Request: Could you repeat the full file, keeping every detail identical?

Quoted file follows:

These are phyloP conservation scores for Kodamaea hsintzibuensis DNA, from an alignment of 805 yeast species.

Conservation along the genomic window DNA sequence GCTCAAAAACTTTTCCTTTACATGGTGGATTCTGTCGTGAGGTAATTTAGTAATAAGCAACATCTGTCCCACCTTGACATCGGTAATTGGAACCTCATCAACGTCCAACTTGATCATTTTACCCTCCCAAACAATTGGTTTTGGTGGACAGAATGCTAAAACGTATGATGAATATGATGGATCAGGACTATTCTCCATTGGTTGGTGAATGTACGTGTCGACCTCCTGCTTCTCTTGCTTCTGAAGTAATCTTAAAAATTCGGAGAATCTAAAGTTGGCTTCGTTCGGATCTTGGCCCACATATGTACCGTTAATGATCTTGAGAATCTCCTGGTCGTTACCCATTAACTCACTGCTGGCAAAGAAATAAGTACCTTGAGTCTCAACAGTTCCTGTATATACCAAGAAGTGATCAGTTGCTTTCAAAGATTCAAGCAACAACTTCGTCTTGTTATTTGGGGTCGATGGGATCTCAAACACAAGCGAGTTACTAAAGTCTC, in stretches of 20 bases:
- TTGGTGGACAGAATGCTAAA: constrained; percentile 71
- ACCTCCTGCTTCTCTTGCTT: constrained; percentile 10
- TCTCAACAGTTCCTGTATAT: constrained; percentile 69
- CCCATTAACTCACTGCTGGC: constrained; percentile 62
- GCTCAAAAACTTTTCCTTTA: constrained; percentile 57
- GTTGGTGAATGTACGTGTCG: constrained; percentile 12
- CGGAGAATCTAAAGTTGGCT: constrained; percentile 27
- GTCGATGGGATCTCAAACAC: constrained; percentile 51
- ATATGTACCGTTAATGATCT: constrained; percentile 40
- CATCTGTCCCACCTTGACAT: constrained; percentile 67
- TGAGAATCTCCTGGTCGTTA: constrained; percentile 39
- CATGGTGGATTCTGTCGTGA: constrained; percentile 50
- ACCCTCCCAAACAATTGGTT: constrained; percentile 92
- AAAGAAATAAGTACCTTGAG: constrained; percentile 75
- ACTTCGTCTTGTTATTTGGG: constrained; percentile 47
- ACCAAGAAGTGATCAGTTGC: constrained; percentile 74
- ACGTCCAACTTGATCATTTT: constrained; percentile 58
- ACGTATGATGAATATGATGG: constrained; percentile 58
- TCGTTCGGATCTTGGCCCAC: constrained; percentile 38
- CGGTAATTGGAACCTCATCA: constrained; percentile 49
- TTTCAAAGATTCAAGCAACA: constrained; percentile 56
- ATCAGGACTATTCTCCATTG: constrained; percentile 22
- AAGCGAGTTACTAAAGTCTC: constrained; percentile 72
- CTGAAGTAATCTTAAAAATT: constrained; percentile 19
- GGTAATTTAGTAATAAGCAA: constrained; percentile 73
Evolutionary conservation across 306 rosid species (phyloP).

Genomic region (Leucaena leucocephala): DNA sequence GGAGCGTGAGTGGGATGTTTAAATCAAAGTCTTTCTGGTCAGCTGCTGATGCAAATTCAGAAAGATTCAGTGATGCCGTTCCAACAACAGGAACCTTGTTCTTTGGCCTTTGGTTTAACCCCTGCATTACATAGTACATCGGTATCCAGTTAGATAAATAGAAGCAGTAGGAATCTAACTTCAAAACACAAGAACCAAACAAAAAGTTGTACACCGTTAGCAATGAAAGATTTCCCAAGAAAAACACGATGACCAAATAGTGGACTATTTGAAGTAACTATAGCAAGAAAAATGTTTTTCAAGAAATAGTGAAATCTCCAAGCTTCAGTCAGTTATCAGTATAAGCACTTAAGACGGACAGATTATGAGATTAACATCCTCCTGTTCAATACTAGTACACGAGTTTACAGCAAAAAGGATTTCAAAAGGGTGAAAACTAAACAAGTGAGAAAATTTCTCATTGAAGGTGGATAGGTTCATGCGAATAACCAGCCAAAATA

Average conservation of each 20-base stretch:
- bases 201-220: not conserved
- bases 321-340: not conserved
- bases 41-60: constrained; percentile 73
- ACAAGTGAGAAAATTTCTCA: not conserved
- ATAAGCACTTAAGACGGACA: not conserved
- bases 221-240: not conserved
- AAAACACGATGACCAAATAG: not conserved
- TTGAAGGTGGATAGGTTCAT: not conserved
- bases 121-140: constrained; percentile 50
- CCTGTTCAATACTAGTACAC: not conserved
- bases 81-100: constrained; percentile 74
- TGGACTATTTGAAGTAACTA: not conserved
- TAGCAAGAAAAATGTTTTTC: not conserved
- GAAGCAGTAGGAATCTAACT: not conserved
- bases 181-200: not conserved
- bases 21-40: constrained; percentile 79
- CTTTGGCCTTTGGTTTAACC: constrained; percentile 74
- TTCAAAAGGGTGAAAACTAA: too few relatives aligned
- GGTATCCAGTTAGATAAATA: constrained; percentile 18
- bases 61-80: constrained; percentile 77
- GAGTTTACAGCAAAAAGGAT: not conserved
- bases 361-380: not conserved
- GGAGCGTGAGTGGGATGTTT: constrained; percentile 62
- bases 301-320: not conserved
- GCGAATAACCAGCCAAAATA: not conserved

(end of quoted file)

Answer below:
These are phyloP conservation scores for Kodamaea hsintzibuensis DNA, from an alignment of 805 yeast species.

Conservation along the genomic window DNA sequence GCTCAAAAACTTTTCCTTTACATGGTGGATTCTGTCGTGAGGTAATTTAGTAATAAGCAACATCTGTCCCACCTTGACATCGGTAATTGGAACCTCATCAACGTCCAACTTGATCATTTTACCCTCCCAAACAATTGGTTTTGGTGGACAGAATGCTAAAACGTATGATGAATATGATGGATCAGGACTATTCTCCATTGGTTGGTGAATGTACGTGTCGACCTCCTGCTTCTCTTGCTTCTGAAGTAATCTTAAAAATTCGGAGAATCTAAAGTTGGCTTCGTTCGGATCTTGGCCCACATATGTACCGTTAATGATCTTGAGAATCTCCTGGTCGTTACCCATTAACTCACTGCTGGCAAAGAAATAAGTACCTTGAGTCTCAACAGTTCCTGTATATACCAAGAAGTGATCAGTTGCTTTCAAAGATTCAAGCAACAACTTCGTCTTGTTATTTGGGGTCGATGGGATCTCAAACACAAGCGAGTTACTAAAGTCTC, in stretches of 20 bases:
- TTGGTGGACAGAATGCTAAA: constrained; percentile 71
- ACCTCCTGCTTCTCTTGCTT: constrained; percentile 10
- TCTCAACAGTTCCTGTATAT: constrained; percentile 69
- CCCATTAACTCACTGCTGGC: constrained; percentile 62
- GCTCAAAAACTTTTCCTTTA: constrained; percentile 57
- GTTGGTGAATGTACGTGTCG: constrained; percentile 12
- CGGAGAATCTAAAGTTGGCT: constrained; percentile 27
- GTCGATGGGATCTCAAACAC: constrained; percentile 51
- ATATGTACCGTTAATGATCT: constrained; percentile 40
- CATCTGTCCCACCTTGACAT: constrained; percentile 67
- TGAGAATCTCCTGGTCGTTA: constrained; percentile 39
- CATGGTGGATTCTGTCGTGA: constrained; percentile 50
- ACCCTCCCAAACAATTGGTT: constrained; percentile 92
- AAAGAAATAAGTACCTTGAG: constrained; percentile 75
- ACTTCGTCTTGTTATTTGGG: constrained; percentile 47
- ACCAAGAAGTGATCAGTTGC: constrained; percentile 74
- ACGTCCAACTTGATCATTTT: constrained; percentile 58
- ACGTATGATGAATATGATGG: constrained; percentile 58
- TCGTTCGGATCTTGGCCCAC: constrained; percentile 38
- CGGTAATTGGAACCTCATCA: constrained; percentile 49
- TTTCAAAGATTCAAGCAACA: constrained; percentile 56
- ATCAGGACTATTCTCCATTG: constrained; percentile 22
- AAGCGAGTTACTAAAGTCTC: constrained; percentile 72
- CTGAAGTAATCTTAAAAATT: constrained; percentile 19
- GGTAATTTAGTAATAAGCAA: constrained; percentile 73
Evolutionary conservation across 306 rosid species (phyloP).

Genomic region (Leucaena leucocephala): DNA sequence GGAGCGTGAGTGGGATGTTTAAATCAAAGTCTTTCTGGTCAGCTGCTGATGCAAATTCAGAAAGATTCAGTGATGCCGTTCCAACAACAGGAACCTTGTTCTTTGGCCTTTGGTTTAACCCCTGCATTACATAGTACATCGGTATCCAGTTAGATAAATAGAAGCAGTAGGAATCTAACTTCAAAACACAAGAACCAAACAAAAAGTTGTACACCGTTAGCAATGAAAGATTTCCCAAGAAAAACACGATGACCAAATAGTGGACTATTTGAAGTAACTATAGCAAGAAAAATGTTTTTCAAGAAATAGTGAAATCTCCAAGCTTCAGTCAGTTATCAGTATAAGCACTTAAGACGGACAGATTATGAGATTAACATCCTCCTGTTCAATACTAGTACACGAGTTTACAGCAAAAAGGATTTCAAAAGGGTGAAAACTAAACAAGTGAGAAAATTTCTCATTGAAGGTGGATAGGTTCATGCGAATAACCAGCCAAAATA

Average conservation of each 20-base stretch:
- bases 201-220: not conserved
- bases 321-340: not conserved
- bases 41-60: constrained; percentile 73
- ACAAGTGAGAAAATTTCTCA: not conserved
- ATAAGCACTTAAGACGGACA: not conserved
- bases 221-240: not conserved
- AAAACACGATGACCAAATAG: not conserved
- TTGAAGGTGGATAGGTTCAT: not conserved
- bases 121-140: constrained; percentile 50
- CCTGTTCAATACTAGTACAC: not conserved
- bases 81-100: constrained; percentile 74
- TGGACTATTTGAAGTAACTA: not conserved
- TAGCAAGAAAAATGTTTTTC: not conserved
- GAAGCAGTAGGAATCTAACT: not conserved
- bases 181-200: not conserved
- bases 21-40: constrained; percentile 79
- CTTTGGCCTTTGGTTTAACC: constrained; percentile 74
- TTCAAAAGGGTGAAAACTAA: too few relatives aligned
- GGTATCCAGTTAGATAAATA: constrained; percentile 18
- bases 61-80: constrained; percentile 77
- GAGTTTACAGCAAAAAGGAT: not conserved
- bases 361-380: not conserved
- GGAGCGTGAGTGGGATGTTT: constrained; percentile 62
- bases 301-320: not conserved
- GCGAATAACCAGCCAAAATA: not conserved